What's surprising is that you think that's a problem for theists. It's not. They don't believe the metauniverse was created any more than you do.

The "physical universe" as opposed to what? What does the "nonphysical universe" consist of? Can we observe this "nonphysical universe"? If not, in what way can we say that it exists?

Peikoff is self-consistent. He defines the universe as everything that exists. So by that definition you agree that the universe was created by no one.

I'd love to hear a definition of the "physical universe" which avoids this conclusion and manages to be self-consistent. But I'm convinced that such a definition is impossible.

"Peikoff is self-consistent. He defines the universe as everything that exists. So by that definition you agree that the universe was created by no one."

Pardon my use of that phraseology. Peikoff would not say that "the universe was created by no one", but that the universe was not created at all.

Anthony,

You are free to use 'universe' to refer to everything that exists. If that is the way you use the word, then Alan's point is that the universe is created by no one. That is not a problem for a theist since he does not claim that God creates the universe in your sense.

Bill,

Yes, I read the material on dispositional properties and I think it is a very interesting argument. I have responded there to Donohue (I believe) who, typically, failed to respond to anything in your post. Frustrating!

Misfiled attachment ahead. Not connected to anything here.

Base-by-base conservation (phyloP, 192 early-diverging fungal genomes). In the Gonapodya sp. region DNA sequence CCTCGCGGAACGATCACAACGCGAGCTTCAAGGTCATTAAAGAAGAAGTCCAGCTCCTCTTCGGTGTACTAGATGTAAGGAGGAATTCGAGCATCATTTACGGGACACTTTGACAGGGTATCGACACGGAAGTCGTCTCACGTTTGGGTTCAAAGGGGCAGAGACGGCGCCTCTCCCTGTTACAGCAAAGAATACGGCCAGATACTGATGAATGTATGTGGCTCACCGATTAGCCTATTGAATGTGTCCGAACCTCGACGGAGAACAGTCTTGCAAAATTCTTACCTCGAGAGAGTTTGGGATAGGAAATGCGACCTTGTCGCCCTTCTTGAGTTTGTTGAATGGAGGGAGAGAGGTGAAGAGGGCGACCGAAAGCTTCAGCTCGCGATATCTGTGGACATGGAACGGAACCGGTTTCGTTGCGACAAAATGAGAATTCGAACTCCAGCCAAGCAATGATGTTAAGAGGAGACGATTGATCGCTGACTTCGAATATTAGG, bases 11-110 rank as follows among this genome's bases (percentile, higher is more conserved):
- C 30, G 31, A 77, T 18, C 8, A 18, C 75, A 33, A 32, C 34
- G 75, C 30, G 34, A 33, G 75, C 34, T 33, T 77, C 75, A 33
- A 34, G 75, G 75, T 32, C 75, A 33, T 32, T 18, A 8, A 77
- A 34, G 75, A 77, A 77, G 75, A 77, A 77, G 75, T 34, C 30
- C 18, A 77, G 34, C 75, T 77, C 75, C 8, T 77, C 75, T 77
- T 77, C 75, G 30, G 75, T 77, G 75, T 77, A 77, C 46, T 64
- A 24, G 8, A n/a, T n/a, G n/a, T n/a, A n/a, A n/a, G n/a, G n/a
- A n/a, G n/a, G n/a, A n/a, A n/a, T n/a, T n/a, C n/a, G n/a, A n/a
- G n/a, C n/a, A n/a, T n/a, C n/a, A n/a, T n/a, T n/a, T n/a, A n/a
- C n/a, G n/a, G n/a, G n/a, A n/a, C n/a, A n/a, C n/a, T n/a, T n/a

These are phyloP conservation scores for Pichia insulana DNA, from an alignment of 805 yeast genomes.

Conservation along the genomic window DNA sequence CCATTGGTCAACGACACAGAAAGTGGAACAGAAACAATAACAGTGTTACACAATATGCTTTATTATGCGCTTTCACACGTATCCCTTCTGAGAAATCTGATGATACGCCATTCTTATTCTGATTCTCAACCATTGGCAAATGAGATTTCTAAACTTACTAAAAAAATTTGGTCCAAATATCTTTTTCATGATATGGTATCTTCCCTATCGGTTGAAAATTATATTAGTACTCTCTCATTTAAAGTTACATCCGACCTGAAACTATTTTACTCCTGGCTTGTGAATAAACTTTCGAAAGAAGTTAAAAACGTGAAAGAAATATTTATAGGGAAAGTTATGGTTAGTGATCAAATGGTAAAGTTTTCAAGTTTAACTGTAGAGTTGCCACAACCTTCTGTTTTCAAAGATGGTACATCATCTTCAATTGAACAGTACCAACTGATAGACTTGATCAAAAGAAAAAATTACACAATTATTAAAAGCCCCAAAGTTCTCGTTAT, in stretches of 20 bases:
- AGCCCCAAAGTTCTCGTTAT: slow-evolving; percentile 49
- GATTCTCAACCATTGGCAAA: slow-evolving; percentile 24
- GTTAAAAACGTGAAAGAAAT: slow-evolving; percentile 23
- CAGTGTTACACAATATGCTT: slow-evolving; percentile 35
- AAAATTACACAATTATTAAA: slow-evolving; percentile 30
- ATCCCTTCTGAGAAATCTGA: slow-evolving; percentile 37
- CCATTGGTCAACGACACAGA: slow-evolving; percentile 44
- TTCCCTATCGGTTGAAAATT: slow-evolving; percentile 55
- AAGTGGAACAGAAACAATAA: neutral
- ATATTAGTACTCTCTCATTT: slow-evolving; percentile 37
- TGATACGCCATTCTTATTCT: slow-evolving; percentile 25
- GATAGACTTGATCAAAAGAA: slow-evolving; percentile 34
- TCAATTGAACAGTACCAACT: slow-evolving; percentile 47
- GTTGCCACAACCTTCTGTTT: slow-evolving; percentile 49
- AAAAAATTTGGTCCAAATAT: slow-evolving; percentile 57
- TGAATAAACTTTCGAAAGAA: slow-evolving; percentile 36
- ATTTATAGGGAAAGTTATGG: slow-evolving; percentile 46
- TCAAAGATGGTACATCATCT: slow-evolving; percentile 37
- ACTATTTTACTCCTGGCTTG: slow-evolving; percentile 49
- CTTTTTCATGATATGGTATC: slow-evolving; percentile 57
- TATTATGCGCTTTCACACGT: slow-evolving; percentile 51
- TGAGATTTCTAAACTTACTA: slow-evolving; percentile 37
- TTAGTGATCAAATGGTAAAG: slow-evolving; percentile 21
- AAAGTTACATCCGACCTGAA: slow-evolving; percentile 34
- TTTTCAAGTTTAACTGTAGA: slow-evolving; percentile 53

I will reread it and see if I can make any positive contribution other than just agreeing with what you have already said.

As for intellectual stimulation, it is as you know mutual.

peter

I wonder if my recent comments on Rand on the powerblog site are being transferred over here. Can someone enlighten me? Do I need to post them again here?

Harry,

It is impossible for you to have left any comments at the Powerblogs site for the simple reason that no one can comment there who has not been approved beforehand, and you didn't apply to comment there. What post were you commenting on? I sincerely hope that you made a copy of whatever comments you tried to leave over there, for if you didn't they are lost.

If you have a copy of your comments, send them to me via e-mail (see About Me for e-mail address) together with the title of the post you commented on, and I will post it all here. By the way, I tried to send you an e-mail yesterday using the address you supplied and it bounced! An overzealous spam filter? I was trying to inform you that in a comment thread with a lot of comments some are hidden until you click on NEXT.

Thanks for your interest.